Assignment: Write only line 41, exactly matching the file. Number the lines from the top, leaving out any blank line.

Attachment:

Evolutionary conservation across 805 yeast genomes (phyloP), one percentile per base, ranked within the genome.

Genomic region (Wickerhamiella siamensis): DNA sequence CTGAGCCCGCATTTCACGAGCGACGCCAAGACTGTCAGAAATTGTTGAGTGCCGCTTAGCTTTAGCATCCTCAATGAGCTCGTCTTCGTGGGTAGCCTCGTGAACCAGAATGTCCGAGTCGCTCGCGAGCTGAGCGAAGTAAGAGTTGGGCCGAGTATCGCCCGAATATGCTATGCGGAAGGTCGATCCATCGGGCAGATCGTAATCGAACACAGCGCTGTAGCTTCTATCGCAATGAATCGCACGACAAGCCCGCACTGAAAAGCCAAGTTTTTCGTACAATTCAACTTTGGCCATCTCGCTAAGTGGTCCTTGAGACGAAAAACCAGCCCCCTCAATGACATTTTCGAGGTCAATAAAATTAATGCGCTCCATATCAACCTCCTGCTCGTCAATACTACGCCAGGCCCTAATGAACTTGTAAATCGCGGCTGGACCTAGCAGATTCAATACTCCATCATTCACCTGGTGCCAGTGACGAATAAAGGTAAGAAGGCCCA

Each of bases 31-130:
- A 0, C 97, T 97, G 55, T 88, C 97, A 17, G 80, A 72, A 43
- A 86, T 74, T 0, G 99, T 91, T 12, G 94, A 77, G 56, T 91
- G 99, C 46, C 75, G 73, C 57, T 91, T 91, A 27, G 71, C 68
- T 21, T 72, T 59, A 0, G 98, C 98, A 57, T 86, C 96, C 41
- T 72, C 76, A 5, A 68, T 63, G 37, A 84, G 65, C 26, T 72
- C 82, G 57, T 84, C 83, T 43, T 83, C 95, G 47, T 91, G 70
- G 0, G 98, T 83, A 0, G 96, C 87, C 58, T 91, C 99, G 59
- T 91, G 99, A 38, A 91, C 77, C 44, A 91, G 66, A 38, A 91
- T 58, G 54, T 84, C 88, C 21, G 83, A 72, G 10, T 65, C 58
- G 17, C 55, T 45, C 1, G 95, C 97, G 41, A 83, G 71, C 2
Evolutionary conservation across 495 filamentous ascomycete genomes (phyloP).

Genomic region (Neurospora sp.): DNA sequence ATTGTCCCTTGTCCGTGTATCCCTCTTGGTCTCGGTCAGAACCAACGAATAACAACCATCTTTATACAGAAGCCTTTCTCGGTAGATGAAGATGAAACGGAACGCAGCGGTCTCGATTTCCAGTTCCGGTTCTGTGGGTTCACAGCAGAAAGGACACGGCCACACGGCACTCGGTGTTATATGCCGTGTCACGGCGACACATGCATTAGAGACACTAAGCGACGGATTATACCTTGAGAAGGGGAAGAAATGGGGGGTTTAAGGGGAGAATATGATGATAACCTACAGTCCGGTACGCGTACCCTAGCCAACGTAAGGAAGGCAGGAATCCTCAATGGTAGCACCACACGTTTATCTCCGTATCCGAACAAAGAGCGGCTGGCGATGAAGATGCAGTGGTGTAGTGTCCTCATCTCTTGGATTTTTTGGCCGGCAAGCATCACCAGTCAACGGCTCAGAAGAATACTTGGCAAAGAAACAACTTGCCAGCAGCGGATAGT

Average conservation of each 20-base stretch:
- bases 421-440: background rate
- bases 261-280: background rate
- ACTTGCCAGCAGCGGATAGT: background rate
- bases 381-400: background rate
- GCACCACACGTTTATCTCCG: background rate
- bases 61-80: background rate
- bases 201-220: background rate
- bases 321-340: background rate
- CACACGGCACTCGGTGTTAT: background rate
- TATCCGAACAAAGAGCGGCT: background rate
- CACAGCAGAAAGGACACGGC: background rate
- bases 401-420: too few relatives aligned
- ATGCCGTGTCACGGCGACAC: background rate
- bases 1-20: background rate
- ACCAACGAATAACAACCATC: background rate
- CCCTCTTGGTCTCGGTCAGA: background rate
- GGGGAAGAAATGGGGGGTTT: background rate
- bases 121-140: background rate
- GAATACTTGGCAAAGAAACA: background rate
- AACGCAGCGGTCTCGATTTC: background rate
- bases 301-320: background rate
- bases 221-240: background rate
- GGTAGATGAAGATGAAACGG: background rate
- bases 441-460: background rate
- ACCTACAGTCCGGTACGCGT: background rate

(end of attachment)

- ACCTACAGTCCGGTACGCGT: background rate